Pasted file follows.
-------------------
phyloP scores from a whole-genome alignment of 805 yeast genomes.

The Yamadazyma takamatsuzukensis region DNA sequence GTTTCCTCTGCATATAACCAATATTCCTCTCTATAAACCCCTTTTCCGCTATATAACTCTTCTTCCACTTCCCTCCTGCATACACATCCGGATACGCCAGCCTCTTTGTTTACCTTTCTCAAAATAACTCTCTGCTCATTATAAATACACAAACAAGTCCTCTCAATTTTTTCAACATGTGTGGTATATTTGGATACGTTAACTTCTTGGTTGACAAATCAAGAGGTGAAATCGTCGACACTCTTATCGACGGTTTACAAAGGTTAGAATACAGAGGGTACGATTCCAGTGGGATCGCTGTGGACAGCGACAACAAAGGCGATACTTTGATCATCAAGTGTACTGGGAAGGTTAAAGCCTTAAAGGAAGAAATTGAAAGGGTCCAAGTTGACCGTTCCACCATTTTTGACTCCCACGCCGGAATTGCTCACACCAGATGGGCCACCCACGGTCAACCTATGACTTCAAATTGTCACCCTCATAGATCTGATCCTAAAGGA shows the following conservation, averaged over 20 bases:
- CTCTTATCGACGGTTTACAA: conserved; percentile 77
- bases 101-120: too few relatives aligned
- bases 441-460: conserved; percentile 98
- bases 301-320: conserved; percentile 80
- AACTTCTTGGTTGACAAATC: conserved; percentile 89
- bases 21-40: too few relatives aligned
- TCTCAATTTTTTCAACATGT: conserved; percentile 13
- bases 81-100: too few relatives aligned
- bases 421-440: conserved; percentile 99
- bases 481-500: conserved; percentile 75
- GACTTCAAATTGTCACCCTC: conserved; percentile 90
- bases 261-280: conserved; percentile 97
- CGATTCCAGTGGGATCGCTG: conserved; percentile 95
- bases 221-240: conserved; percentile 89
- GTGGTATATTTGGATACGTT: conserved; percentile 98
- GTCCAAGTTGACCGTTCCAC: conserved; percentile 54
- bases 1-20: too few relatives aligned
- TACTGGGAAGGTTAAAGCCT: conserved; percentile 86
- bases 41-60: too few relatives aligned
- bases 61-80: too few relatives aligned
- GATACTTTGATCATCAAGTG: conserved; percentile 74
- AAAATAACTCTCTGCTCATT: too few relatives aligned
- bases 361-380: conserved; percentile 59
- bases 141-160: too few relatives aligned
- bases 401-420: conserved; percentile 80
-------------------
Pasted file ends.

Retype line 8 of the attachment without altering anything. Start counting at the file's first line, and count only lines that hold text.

- bases 21-40: too few relatives aligned